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Skin in the Game




Skin in the Game: Living an Epic Jesus-Centered Life by Rick Lawrence

Give a little, take a little, this is a phrase we often live by in American culture.  Risk, however, is not an everyday kind of thing that we take into consideration.  In his new book, Skin in the Game, Rick Lawrene, Executive Editor of Group Magazine, and active in the youth ministry blogosphere, takes on the notion that a halfway relationship with Jesus is ok and counters this with a book on risking it all for the Savior.  What turns it in the book is a story of true grace and grit, a story that digs deep into the wellspring of the false talk tapes we speak about ourselves and offers us more, how the God of the Universe acts toward us.

Is it possible for our lives to be realigned?  Is it possible that our shame has led us to many narcissistic behaviors that trap us from really being free?  Rick answers these questions by writing, “…and that is because our basic shame, compounded by the thousands of trigger experiences of shame we encounter in our life, clouds our soul’s lens and taints everything we see.  A rebirth is our only hope – but simply a rebirth into the same world of sin and shame we’ve already experienced.  We need a rebirth into a new world – a world called the kingdom of God (25).”  Rick then goes onto to lay out the themes of shame and hope of John 4.3-42 with the Samaritan woman.  There is a degree to which psychology, self-determination, and discipline can go, but the healing that is needed to reorient our identity, our lives is done only by the Messiah, Jesus Christ.  The beautiful challenge that Rick brings out in considering the new birth is that the way through to Jesus doesn’t short-circuit the fears and pain we have been through, but cuts right through the heart of them to healing.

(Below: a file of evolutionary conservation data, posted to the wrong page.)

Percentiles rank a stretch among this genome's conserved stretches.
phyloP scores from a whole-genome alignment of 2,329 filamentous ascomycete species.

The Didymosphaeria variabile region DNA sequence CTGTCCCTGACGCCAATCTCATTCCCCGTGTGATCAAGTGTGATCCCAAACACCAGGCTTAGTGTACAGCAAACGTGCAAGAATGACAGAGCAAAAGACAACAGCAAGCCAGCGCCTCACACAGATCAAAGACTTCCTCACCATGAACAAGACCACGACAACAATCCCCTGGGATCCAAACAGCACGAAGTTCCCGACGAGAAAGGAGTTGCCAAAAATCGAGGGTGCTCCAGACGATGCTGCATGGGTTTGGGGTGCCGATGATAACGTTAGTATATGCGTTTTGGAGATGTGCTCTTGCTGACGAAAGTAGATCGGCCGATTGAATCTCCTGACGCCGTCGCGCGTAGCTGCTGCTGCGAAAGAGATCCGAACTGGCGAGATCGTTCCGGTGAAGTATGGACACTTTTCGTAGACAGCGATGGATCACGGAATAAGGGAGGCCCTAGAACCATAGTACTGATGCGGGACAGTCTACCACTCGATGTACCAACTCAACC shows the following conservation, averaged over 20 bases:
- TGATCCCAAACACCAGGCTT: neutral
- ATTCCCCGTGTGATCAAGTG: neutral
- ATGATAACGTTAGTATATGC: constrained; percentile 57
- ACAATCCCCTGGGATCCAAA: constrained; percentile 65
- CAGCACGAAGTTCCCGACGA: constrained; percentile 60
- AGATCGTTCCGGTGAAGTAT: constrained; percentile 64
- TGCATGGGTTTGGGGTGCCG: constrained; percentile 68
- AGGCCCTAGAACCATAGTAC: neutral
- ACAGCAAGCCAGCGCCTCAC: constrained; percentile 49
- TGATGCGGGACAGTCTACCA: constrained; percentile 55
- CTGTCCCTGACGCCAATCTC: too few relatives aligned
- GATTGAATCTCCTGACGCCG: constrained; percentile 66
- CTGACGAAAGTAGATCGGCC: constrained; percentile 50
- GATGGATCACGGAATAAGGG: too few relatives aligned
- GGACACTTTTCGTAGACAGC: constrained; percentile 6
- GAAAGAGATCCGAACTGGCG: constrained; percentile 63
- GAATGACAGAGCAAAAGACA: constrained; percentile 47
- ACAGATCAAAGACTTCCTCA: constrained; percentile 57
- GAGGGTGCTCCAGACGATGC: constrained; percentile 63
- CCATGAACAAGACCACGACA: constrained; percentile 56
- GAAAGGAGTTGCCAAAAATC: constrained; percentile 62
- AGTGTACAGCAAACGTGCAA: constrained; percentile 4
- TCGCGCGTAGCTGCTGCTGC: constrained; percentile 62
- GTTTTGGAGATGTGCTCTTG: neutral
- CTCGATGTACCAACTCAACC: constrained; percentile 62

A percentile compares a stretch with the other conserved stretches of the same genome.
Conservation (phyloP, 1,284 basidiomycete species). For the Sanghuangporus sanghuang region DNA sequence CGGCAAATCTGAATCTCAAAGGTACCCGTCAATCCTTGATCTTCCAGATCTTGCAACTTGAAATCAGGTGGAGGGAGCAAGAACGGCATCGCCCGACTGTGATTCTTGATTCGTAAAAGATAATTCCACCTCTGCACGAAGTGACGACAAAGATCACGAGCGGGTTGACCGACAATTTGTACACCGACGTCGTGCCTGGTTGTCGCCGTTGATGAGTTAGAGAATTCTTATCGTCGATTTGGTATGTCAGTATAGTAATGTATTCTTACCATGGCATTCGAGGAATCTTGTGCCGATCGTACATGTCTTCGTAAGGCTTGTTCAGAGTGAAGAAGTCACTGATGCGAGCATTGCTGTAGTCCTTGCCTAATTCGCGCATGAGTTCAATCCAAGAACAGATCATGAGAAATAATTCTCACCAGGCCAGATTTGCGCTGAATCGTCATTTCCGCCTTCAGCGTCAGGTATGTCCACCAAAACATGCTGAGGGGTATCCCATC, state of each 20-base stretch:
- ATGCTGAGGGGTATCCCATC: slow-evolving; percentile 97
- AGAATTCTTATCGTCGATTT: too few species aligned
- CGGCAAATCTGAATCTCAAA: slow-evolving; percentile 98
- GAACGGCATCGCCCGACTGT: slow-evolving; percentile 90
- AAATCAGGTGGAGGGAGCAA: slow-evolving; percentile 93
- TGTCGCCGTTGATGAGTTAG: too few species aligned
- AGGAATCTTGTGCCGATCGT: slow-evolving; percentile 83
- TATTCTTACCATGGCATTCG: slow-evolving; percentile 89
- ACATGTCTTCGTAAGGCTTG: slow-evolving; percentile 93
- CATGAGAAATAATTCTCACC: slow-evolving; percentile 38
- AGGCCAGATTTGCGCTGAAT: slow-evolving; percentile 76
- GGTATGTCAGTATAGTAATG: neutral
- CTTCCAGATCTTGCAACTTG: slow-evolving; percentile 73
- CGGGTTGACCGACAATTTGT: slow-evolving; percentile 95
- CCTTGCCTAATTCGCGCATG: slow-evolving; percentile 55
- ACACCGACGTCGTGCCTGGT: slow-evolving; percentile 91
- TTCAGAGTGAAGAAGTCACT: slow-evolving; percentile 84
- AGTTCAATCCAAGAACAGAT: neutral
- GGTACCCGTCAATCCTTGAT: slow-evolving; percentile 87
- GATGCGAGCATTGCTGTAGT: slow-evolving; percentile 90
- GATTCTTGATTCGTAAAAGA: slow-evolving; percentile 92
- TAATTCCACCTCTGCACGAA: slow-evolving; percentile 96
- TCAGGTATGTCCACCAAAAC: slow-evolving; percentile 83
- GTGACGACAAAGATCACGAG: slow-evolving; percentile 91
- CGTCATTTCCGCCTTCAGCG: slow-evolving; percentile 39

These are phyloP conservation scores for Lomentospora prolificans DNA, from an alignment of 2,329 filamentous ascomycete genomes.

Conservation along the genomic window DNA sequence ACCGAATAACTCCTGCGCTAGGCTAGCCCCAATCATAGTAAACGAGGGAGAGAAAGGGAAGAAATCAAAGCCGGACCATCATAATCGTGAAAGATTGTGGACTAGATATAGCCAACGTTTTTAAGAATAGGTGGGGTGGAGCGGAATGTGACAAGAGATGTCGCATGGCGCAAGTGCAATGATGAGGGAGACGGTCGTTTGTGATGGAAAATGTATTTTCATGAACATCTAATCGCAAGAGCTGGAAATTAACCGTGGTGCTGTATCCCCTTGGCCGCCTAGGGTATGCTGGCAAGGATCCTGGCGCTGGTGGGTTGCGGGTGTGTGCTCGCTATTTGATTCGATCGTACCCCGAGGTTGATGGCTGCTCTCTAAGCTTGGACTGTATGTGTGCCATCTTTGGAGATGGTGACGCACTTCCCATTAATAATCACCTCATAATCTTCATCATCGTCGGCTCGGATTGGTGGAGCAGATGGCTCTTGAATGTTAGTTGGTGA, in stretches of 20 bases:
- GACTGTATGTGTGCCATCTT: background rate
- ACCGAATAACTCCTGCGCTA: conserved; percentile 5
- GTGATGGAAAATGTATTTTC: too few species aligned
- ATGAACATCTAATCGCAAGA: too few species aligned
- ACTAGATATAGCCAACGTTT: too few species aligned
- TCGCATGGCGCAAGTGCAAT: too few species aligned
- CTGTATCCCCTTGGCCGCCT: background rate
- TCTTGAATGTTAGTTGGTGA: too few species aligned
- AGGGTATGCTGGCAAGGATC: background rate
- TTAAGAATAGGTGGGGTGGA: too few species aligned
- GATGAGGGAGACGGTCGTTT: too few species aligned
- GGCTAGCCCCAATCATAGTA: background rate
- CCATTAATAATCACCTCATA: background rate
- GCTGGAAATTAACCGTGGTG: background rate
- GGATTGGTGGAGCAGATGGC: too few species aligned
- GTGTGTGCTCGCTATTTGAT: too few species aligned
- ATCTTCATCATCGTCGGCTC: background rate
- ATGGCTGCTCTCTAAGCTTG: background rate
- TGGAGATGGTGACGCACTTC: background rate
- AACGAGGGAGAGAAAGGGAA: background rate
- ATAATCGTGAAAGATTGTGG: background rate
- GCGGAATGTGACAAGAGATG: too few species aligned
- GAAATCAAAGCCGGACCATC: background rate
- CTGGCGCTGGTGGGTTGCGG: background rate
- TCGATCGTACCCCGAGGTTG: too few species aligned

In the chapter on embracing your true identity, Rick makes a distinction about identity formation that is worth repeating.  He writes, “Identity formation doesn’t happen when our circumstances tell us a new and better narrative, which we then embrace, it happens when we change how we respond to the same narrative that has always been destructive to us (62).”  Rather, naming the destructive narrative, renouncing it, proclaiming the truth about God, and proclaiming the truth about ourselves, there is way forward for us.  This series of truths and actions is greatly encouraging to me as I struggle with responding the same to new circumstances.  Yet, there is the responsibility for us to put our skin in the game, to name the past and embrace the truth of God as we he sees us.

I really enjoyed this book and know that it will be a great encouragement to those who read it, even a challenge to get up off the couch and put some skin in the game.


Thanks to Kregel Publications for the copy of this book in exchange for an honest review.

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